The walk that is not just a walk
Like many others in the diocese, Revd Jonathan Parker has embarked upon the COP26 Virtual Pilgrimage and he reflects on the nature of commitment
For me, the commitment is to walk two miles every day to make my way to the Glasgow conference.
My walk takes me alongside the River Teifi and I have been able to watch the plants and wildlife change as I’ve walked through winter and spring. Pilgrimage, whether real or virtual, surely must involve some sacrifice and inconvenience as otherwise it’s just a walk. I go out each morning at about 6.50 to complete my two miles because I need to be back in plenty of time for the school run at 8. I know however, that if I left the walk until after the school run it would not happen at all as I’m too easily distracted. My good intentions often end in failure as I read a book, watch TV or go out in the garden instead.
I find, though, that one thing that enables me to focus on achieving a goal is if I think that it is for someone else rather than me. The fact that I have made a pledge to complete the walk, and told others about it, makes me much more likely to stick with it than if it was just a personal health kick. Something within me prevents me from sticking to a fitness or health pledge however much I might want to. "I do not do the good that I want", wrote St Paul, and I can see where he is coming from. What Paul called ‘sin’, I would name more specifically ‘sloth’. It is the temptation to do nothing, to idle the day away, to be stationary rather than active that I find hard to resist. Why not have an extra half an hour in bed and miss the walk for a day? No-one would know. But of course, I’d know, and God knows.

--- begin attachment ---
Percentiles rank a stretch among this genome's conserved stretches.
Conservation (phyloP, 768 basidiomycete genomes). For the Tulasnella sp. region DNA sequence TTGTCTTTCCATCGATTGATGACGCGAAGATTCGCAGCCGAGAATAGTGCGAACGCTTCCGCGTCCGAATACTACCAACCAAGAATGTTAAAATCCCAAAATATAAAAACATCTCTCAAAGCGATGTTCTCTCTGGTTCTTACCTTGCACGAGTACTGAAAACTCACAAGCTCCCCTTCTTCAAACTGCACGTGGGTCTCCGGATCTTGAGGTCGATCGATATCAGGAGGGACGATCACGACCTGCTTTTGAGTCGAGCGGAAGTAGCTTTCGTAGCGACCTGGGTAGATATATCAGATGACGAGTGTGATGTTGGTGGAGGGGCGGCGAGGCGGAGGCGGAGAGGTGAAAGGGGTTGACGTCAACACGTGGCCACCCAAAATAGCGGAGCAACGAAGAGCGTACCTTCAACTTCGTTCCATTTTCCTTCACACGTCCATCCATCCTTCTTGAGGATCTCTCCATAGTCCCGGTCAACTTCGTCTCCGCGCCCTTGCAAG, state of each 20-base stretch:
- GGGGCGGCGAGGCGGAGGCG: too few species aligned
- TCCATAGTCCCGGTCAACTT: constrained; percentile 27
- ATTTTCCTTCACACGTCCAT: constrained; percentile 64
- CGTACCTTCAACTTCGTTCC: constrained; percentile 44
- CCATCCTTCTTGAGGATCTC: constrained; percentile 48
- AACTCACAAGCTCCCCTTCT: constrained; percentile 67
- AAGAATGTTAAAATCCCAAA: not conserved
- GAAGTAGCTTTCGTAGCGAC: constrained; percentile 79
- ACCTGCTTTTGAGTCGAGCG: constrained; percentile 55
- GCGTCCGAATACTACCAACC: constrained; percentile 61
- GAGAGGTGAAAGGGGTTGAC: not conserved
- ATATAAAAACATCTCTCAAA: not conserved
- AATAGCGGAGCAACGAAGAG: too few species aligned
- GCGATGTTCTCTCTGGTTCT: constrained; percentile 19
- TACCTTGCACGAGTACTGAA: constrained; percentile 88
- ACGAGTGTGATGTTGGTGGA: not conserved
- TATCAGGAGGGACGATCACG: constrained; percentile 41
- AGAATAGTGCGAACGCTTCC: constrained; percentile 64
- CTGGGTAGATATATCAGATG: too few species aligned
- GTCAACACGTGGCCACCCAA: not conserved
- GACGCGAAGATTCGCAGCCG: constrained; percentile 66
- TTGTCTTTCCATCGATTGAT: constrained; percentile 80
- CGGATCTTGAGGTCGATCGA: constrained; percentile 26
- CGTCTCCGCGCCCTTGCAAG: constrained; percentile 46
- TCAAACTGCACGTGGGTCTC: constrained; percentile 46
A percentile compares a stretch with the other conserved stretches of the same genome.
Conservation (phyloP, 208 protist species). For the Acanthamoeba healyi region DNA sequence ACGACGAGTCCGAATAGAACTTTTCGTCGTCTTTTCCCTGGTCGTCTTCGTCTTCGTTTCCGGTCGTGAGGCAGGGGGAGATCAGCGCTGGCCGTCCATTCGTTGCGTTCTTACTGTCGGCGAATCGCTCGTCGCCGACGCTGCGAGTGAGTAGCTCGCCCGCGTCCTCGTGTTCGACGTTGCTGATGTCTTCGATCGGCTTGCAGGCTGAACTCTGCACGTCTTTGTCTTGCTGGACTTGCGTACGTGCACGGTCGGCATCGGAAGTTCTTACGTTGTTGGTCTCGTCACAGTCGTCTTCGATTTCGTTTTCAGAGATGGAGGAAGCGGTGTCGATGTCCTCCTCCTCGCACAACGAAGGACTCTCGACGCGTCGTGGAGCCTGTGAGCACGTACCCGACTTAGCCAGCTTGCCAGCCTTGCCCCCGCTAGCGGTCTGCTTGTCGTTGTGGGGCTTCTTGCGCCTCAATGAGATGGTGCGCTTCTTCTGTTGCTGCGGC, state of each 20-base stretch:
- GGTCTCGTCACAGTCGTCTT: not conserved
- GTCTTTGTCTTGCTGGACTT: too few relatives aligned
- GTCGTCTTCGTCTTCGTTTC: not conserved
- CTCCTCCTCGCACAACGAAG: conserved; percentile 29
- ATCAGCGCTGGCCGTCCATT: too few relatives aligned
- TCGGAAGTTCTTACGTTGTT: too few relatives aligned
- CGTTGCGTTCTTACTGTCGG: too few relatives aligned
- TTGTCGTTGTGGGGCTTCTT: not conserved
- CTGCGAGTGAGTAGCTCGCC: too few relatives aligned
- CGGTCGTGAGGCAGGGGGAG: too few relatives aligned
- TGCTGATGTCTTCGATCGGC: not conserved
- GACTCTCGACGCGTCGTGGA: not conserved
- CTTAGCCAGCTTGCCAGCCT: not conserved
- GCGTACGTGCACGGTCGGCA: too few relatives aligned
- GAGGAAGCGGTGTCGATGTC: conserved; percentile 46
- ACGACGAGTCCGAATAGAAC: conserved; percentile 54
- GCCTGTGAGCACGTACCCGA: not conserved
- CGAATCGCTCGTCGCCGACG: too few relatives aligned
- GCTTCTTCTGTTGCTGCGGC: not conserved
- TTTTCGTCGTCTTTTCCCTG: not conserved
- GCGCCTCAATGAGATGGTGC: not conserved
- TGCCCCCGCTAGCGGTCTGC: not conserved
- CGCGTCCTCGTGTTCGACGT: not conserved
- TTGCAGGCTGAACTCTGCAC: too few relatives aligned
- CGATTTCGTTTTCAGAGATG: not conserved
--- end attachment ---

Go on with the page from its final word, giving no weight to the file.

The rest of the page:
In 1 Corinthians, St Paul reminds us that care of self is important since our bodies are temples of the Holy Spirit. By looking after our bodies and health, we show respect for God’s creation and we honour the Spirt. However, we must resist the temptation to worship our bodies and make idols of ourselves, or the gym, since this takes us from God.
St Paul was concerned specifically with desire – sins of the flesh, but his broader point applies in the context of self-care: "Do you not know that your bodies are members of Christ? Should I therefore take the members of Christ and [disrespect, damage or neglect them]?"
Whatever we do that damages or defiles our bodies not only harms ourselves but also goes against God’s will that we should honour His creation. This applies whether your theology views humans as part of creation or as the pinnacle of creation. We may cause damage by deliberate acts that we know cause harm such as taking non-prescription medication, smoking, drinking alcohol to excess. It may be through inaction such as by not eating healthy foods or taking exercise. Either way we will have neglected our call.
The temptation not to do the things we should and instead to do the things we should not is something we face all the time. Through prayer we can ask for the strength to resist temptation. We can also commit ourselves to action by asking for Christ’s support in the tasks we set ourselves, to ask him to walk alongside us. Any goals we set ourselves that contribute to our health and wellbeing show our good stewardship of God’s creation and, so long as they are not born out of vanity, honour God. My commitment to the virtual pilgrimage could become a commitment to God. What might yours be? Happy pilgrimage!